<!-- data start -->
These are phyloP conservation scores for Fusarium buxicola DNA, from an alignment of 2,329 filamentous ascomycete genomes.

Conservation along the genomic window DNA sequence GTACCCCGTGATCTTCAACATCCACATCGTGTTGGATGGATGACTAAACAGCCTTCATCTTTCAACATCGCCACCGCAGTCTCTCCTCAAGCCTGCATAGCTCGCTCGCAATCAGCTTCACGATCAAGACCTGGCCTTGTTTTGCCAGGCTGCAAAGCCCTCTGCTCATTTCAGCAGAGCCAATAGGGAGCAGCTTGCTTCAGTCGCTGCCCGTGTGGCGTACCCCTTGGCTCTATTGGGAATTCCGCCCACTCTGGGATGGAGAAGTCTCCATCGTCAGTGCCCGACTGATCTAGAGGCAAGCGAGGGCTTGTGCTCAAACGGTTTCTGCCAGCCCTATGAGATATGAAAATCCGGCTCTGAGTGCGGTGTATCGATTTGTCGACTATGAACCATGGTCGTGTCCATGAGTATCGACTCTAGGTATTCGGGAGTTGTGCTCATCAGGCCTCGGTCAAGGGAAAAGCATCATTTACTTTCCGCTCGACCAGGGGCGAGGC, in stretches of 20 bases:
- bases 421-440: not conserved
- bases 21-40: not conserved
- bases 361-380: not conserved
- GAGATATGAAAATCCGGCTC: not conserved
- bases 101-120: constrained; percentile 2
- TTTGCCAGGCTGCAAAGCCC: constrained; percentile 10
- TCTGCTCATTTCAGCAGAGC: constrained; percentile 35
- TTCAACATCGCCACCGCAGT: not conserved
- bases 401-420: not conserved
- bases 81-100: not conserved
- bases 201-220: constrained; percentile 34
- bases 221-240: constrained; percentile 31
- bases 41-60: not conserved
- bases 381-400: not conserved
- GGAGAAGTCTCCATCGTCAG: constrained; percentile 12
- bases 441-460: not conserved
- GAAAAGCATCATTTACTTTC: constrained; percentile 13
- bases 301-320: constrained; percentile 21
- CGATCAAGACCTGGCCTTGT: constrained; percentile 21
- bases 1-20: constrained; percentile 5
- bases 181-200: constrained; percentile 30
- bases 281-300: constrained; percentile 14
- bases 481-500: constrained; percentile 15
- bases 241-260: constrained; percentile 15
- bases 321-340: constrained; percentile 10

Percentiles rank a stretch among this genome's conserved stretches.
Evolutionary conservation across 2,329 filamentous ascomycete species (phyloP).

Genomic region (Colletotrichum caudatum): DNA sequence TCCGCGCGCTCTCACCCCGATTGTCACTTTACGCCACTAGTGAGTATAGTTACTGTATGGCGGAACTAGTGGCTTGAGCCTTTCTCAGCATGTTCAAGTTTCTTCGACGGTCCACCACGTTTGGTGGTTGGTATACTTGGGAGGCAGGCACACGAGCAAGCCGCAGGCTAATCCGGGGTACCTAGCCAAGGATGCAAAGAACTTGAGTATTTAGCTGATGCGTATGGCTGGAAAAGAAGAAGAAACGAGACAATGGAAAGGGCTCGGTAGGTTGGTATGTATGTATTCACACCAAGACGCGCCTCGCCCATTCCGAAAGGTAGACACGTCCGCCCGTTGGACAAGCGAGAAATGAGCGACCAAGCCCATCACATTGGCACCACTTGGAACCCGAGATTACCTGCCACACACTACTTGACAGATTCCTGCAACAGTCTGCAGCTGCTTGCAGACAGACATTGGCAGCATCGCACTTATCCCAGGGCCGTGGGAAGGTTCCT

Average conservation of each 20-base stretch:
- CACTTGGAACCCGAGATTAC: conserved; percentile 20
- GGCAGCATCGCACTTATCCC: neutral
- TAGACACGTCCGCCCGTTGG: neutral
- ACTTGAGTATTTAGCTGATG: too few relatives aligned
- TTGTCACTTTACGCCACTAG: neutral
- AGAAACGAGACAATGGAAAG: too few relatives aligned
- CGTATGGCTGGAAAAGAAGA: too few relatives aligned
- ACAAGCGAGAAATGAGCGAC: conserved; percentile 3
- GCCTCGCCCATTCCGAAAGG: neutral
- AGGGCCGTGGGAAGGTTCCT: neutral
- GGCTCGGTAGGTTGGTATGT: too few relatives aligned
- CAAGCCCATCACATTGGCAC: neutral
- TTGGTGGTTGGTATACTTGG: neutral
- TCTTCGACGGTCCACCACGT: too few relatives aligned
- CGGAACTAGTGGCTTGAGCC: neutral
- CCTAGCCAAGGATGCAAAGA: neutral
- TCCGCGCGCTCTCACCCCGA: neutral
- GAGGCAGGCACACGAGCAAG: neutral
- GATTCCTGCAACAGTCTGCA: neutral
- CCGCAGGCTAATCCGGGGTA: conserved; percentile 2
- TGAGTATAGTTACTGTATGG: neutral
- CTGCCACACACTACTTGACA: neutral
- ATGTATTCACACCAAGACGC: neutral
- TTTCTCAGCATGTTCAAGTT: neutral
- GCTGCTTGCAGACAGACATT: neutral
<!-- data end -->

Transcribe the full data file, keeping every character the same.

These are phyloP conservation scores for Fusarium buxicola DNA, from an alignment of 2,329 filamentous ascomycete genomes.

Conservation along the genomic window DNA sequence GTACCCCGTGATCTTCAACATCCACATCGTGTTGGATGGATGACTAAACAGCCTTCATCTTTCAACATCGCCACCGCAGTCTCTCCTCAAGCCTGCATAGCTCGCTCGCAATCAGCTTCACGATCAAGACCTGGCCTTGTTTTGCCAGGCTGCAAAGCCCTCTGCTCATTTCAGCAGAGCCAATAGGGAGCAGCTTGCTTCAGTCGCTGCCCGTGTGGCGTACCCCTTGGCTCTATTGGGAATTCCGCCCACTCTGGGATGGAGAAGTCTCCATCGTCAGTGCCCGACTGATCTAGAGGCAAGCGAGGGCTTGTGCTCAAACGGTTTCTGCCAGCCCTATGAGATATGAAAATCCGGCTCTGAGTGCGGTGTATCGATTTGTCGACTATGAACCATGGTCGTGTCCATGAGTATCGACTCTAGGTATTCGGGAGTTGTGCTCATCAGGCCTCGGTCAAGGGAAAAGCATCATTTACTTTCCGCTCGACCAGGGGCGAGGC, in stretches of 20 bases:
- bases 421-440: not conserved
- bases 21-40: not conserved
- bases 361-380: not conserved
- GAGATATGAAAATCCGGCTC: not conserved
- bases 101-120: constrained; percentile 2
- TTTGCCAGGCTGCAAAGCCC: constrained; percentile 10
- TCTGCTCATTTCAGCAGAGC: constrained; percentile 35
- TTCAACATCGCCACCGCAGT: not conserved
- bases 401-420: not conserved
- bases 81-100: not conserved
- bases 201-220: constrained; percentile 34
- bases 221-240: constrained; percentile 31
- bases 41-60: not conserved
- bases 381-400: not conserved
- GGAGAAGTCTCCATCGTCAG: constrained; percentile 12
- bases 441-460: not conserved
- GAAAAGCATCATTTACTTTC: constrained; percentile 13
- bases 301-320: constrained; percentile 21
- CGATCAAGACCTGGCCTTGT: constrained; percentile 21
- bases 1-20: constrained; percentile 5
- bases 181-200: constrained; percentile 30
- bases 281-300: constrained; percentile 14
- bases 481-500: constrained; percentile 15
- bases 241-260: constrained; percentile 15
- bases 321-340: constrained; percentile 10

Percentiles rank a stretch among this genome's conserved stretches.
Evolutionary conservation across 2,329 filamentous ascomycete species (phyloP).

Genomic region (Colletotrichum caudatum): DNA sequence TCCGCGCGCTCTCACCCCGATTGTCACTTTACGCCACTAGTGAGTATAGTTACTGTATGGCGGAACTAGTGGCTTGAGCCTTTCTCAGCATGTTCAAGTTTCTTCGACGGTCCACCACGTTTGGTGGTTGGTATACTTGGGAGGCAGGCACACGAGCAAGCCGCAGGCTAATCCGGGGTACCTAGCCAAGGATGCAAAGAACTTGAGTATTTAGCTGATGCGTATGGCTGGAAAAGAAGAAGAAACGAGACAATGGAAAGGGCTCGGTAGGTTGGTATGTATGTATTCACACCAAGACGCGCCTCGCCCATTCCGAAAGGTAGACACGTCCGCCCGTTGGACAAGCGAGAAATGAGCGACCAAGCCCATCACATTGGCACCACTTGGAACCCGAGATTACCTGCCACACACTACTTGACAGATTCCTGCAACAGTCTGCAGCTGCTTGCAGACAGACATTGGCAGCATCGCACTTATCCCAGGGCCGTGGGAAGGTTCCT

Average conservation of each 20-base stretch:
- CACTTGGAACCCGAGATTAC: conserved; percentile 20
- GGCAGCATCGCACTTATCCC: neutral
- TAGACACGTCCGCCCGTTGG: neutral
- ACTTGAGTATTTAGCTGATG: too few relatives aligned
- TTGTCACTTTACGCCACTAG: neutral
- AGAAACGAGACAATGGAAAG: too few relatives aligned
- CGTATGGCTGGAAAAGAAGA: too few relatives aligned
- ACAAGCGAGAAATGAGCGAC: conserved; percentile 3
- GCCTCGCCCATTCCGAAAGG: neutral
- AGGGCCGTGGGAAGGTTCCT: neutral
- GGCTCGGTAGGTTGGTATGT: too few relatives aligned
- CAAGCCCATCACATTGGCAC: neutral
- TTGGTGGTTGGTATACTTGG: neutral
- TCTTCGACGGTCCACCACGT: too few relatives aligned
- CGGAACTAGTGGCTTGAGCC: neutral
- CCTAGCCAAGGATGCAAAGA: neutral
- TCCGCGCGCTCTCACCCCGA: neutral
- GAGGCAGGCACACGAGCAAG: neutral
- GATTCCTGCAACAGTCTGCA: neutral
- CCGCAGGCTAATCCGGGGTA: conserved; percentile 2
- TGAGTATAGTTACTGTATGG: neutral
- CTGCCACACACTACTTGACA: neutral
- ATGTATTCACACCAAGACGC: neutral
- TTTCTCAGCATGTTCAAGTT: neutral
- GCTGCTTGCAGACAGACATT: neutral